Things didn’t get much better during the 1960s and ‘70s. People were richer and better travelled which resulted in half-arsed versions of ‘world-food’ taking centre stage which did nothing for our culinary reputation.  Suddenly anything that was wasn’t British was very much en vogue – we’re talking Duck a l’ Orange, Bolognese, Coronation Chicken, Fondue, Crêpe Suzette… as well as anything you could think of set in aspic jelly.

As for restaurants, from the ’70s to the early ‘00s the only thing people wanted to pay a lot of money for was traditional French haute cuisine. Chefs like Paul Bocuse and Albert Roux had their hay day in the 1980s and ‘90s cooking ‘Nouvelle’ cuisine that was heavy on the cream and light on the bacon and shortening which put British food on the back burner once again.

To be completely honest, it wasn’t until a little more recently, like the past 5-10 years, where chefs and home-cooks in their stead started to look back at our native culinary traditions for inspiration. Encouragingly, this is something we can see right now in the restaurant scene in here Manchester and indeed the length and breadth of the entire country.

I was in a lovely restaurant in Chester a few months ago where I sampled hogget for the first time. Chef Andrew Green at Mamucium has a modern take on a Lancashire Hot Pot on his menu while Adam Reid at The French pays homage to Rhubarb and Custard on his.

Beastro on Left Bank Spinningfields is completely unafraid to serve up retro classics like chicken livers or devilled kidneys, while I have eaten pigs head twice this week- once at Restaurant MCR and once at Hispi.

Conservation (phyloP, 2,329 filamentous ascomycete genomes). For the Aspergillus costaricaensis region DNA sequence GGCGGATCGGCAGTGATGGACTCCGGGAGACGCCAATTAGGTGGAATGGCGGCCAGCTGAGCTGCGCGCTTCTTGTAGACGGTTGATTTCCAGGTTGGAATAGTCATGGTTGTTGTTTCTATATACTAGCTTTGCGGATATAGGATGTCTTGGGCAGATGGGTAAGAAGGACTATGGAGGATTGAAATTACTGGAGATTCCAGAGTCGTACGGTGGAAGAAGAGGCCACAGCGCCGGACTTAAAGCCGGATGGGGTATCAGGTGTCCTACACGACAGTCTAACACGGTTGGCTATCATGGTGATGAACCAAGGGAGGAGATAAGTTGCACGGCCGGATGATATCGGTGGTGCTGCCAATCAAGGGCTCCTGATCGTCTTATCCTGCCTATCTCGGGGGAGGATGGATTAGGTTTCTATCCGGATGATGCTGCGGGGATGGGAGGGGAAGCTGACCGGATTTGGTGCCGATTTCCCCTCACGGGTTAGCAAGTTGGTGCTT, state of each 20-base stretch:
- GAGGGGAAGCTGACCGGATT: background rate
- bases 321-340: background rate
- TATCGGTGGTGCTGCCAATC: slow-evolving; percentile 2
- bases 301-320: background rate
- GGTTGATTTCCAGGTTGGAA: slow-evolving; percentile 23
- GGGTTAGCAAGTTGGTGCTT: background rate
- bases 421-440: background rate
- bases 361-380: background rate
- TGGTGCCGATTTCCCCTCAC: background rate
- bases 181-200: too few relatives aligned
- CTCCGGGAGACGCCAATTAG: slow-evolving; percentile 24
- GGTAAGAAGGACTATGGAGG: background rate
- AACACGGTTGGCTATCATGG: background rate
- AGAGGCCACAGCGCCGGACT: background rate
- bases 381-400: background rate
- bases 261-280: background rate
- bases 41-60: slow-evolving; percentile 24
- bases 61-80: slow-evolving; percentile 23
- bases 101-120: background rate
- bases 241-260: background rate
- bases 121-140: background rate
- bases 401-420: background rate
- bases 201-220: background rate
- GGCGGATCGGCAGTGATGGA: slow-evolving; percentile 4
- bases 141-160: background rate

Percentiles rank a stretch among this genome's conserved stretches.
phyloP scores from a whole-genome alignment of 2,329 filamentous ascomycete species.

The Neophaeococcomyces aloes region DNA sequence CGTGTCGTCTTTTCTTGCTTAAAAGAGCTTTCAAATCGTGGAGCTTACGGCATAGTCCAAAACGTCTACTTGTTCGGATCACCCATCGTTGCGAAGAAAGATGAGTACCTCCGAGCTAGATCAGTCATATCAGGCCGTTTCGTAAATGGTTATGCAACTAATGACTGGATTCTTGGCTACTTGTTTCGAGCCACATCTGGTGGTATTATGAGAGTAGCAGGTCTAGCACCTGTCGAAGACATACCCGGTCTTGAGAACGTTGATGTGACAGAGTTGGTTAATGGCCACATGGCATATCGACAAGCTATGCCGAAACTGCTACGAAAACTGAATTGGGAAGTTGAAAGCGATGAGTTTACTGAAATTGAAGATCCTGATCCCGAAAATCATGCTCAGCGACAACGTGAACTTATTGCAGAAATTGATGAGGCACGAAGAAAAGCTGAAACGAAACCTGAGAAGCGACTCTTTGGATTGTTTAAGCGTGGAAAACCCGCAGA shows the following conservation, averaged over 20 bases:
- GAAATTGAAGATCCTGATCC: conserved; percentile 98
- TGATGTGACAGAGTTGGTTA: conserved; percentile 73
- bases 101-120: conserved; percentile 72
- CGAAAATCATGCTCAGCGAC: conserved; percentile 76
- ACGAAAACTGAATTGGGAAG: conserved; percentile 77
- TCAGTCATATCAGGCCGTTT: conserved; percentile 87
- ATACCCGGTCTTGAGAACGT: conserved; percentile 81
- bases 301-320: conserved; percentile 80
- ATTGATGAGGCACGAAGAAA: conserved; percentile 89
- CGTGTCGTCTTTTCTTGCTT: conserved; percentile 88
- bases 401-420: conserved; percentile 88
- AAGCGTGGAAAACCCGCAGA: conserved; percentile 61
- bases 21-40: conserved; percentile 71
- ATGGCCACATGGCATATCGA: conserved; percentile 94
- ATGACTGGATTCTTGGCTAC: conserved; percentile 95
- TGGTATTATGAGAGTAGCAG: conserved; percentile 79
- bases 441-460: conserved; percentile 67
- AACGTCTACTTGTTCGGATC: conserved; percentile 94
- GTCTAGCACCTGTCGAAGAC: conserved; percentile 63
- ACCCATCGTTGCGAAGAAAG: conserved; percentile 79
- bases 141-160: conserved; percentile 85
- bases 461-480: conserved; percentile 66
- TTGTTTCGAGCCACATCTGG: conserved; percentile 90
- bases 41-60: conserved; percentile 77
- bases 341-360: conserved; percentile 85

It is no longer ‘embarrassing’ to have things like Bangers and Mash on a menu- in fact, it is encouraged, as long as it is good and preferably locally sourced. Sunday Roasts are now more popular than ever with thanks to those like Hawksmoor, The Bay Horse Tavern, The Refuge and Trof. In fact, I would go as far as saying no clichéd millennials weekend is complete without one.

Nowadays, the word on everyone’s lips is ‘Modern British’, and I have got to say that that puts a smile on my face. I think one of the most beautiful things about the phenomenon is that our own stance has changed. It has come from within. We are learning to love our food again and not listen to the opinions of other countries dictating the quality of the food which brings us joy.

Although I must say it helps when some of the world’s greatest chefs appreciate it too, so I’ll finish with a quote from Raymond Blanc, my favourite Chef ever, who happens to be very, very French:

‘There is a revolution happening. When I first moved to Britain, the food was all about cheapness and shelf life and nobody cared. Now we are reconnecting with our food culture here in Britain and it is so exciting to see my British friends reconnecting with the values of food because food connects with every aspect of life.’ 

Monsueir Blanc, I couldn’t agree more.